BATTERY RECYCLING DAY
If we trace what is in our garbage can, we realize that there is quite a lot of waste – especially a lot of plastic. However, there is waste that cannot end up in any of the 4 primary sections (mixed, plastic / metal, glass, paper) – e.g. batteries. What to do with them and why, what they consist of, and whether they can be simply not thrown away, but reused, writes Julian Kubisztal, PhD.
„Save the date” is a series of articles that have been written to celebrate various unusual holidays. The authors of the presented materials are students, doctoral students and employees of the Faculty of Science and Technology of the University of Silesia.
Since 2015, September 9th is an annual Battery Recycling Day. This date was chosen not by accident, because on this day in 1737, the Italian physician from Bologna Luigi Galvani was born. Galvani’s groundbreaking work on the effect of electric current on the reaction of crafted frog muscles inspired Alessandro Volta, who in 1800 developed the first galvanic cell. A single galvanic cell is a system of two electrodes immersed in an electrolyte, in which chemical energy is converted into electricity. The latter allows us to power various electronic devices, including telephones, watches and remote controls. Currently used electrochemical energy sources can be divided into irreversible galvanic cells (so-called disposable batteries that are unusable after discharge) and reversible galvanic cells (so-called accumulators which can be recharged multiple times). In everyday language, the word battery describes both one cell and a sequence of galvanic cells.
The usefulness of batteries and accumulators in everyday life is undeniable, but the materials and chemicals used in their production can seriously threaten humans and the environment. Used batteries and accumulators are specific waste containing toxic elements such as lead, cadmium, nickel, lithium, caustic acids and alkalis. We should remember to never throw used batteries and accumulators together with other waste but, to dispose them into special containers intended for this purpose. Batteries that end up in ordinary waste containers may corrode, causing leaks of toxic compounds into the environment. For instance, one button battery used in wristwatches can contaminate about 1 m3 of soil and several hundred litres of water.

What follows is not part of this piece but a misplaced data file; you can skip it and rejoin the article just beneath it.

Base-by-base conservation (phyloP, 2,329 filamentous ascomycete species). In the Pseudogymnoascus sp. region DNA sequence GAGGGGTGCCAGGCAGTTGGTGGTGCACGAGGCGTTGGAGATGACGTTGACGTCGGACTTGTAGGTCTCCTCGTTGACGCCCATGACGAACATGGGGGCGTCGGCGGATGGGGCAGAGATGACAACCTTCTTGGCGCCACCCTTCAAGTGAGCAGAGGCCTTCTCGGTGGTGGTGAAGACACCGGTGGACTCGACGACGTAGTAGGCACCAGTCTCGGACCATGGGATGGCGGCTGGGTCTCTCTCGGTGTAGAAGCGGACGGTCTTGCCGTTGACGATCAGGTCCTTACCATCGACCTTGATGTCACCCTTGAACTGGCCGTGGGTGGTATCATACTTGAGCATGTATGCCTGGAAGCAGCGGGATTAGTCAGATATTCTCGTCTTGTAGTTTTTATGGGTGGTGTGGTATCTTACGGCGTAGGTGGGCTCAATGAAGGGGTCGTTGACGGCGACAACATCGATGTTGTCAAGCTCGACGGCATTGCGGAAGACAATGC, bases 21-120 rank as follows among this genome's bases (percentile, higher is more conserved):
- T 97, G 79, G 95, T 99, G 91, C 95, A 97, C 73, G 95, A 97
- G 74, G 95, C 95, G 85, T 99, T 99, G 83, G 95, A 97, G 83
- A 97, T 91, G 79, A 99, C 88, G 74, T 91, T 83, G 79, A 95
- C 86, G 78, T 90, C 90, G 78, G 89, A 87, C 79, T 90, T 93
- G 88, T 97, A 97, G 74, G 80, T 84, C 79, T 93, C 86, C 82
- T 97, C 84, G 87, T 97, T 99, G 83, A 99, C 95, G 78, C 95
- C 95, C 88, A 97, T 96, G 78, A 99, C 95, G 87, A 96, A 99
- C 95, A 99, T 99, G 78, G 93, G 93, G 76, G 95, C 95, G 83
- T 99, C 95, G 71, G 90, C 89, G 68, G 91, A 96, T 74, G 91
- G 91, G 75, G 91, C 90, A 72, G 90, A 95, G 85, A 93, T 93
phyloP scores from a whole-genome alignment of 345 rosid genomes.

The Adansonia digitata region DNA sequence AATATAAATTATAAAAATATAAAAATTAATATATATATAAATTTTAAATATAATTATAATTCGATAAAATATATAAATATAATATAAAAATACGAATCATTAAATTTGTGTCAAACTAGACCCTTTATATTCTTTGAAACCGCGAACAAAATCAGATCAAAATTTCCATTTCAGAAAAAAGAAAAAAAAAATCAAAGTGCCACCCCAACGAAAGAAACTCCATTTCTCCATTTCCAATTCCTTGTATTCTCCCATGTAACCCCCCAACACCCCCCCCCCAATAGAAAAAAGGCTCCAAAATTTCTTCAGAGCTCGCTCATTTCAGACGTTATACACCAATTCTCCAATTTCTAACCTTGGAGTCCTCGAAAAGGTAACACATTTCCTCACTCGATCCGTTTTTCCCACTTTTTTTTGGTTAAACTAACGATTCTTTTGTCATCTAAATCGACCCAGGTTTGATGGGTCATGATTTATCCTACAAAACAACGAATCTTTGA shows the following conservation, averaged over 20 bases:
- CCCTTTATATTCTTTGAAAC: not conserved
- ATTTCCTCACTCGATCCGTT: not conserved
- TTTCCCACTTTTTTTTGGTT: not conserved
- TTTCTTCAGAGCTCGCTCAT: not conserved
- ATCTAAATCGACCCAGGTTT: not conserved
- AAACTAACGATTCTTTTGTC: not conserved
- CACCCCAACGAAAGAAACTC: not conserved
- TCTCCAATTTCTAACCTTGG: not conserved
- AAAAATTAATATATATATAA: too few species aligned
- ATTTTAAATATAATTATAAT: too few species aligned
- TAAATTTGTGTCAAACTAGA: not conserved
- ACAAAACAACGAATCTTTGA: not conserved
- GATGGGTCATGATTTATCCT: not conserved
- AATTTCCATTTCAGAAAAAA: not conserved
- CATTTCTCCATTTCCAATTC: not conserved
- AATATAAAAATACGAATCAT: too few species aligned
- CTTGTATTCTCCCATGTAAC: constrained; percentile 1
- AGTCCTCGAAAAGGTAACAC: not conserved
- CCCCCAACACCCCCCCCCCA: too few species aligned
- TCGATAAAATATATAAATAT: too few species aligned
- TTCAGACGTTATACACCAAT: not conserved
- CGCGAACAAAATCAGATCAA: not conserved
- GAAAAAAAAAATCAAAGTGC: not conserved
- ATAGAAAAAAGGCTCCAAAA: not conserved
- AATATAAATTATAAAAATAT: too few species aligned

Companies that recycle batteries and accumulators can recover up to 99% of all their components. There are currently three methods of recycling batteries and accumulators.
The mechanical method consists in grinding waste in special mills and separating components with characteristic physical properties (density, size, magnetic properties). It prepares used batteries for further processing in hydrometallurgical and pyrometallurgical procedures.
The hydrometallurgical method consists in acidic or alkaline leaching of a properly prepared battery mass. It is followed by a series of physicochemical operations that separate and concentrate valuable components or waste in the appropriate phases.
The pyrometallurgical method consists in melting the battery at high temperatures. All carbon compounds are burned during the process and the battery metals form an alloy. Its components can be recovered using hydrometallurgical techniques.
Recovered raw materials include paper, plastic, and metals such as iron, aluminium, copper, cobalt, nickel and manganese. Recovered materials can be used for production of new batteries and accumulators or in other technological processes. Thanks to recycling, we not only solve the problem of waste, but also reduce the economic and environmental costs of extracting and producing new raw materials.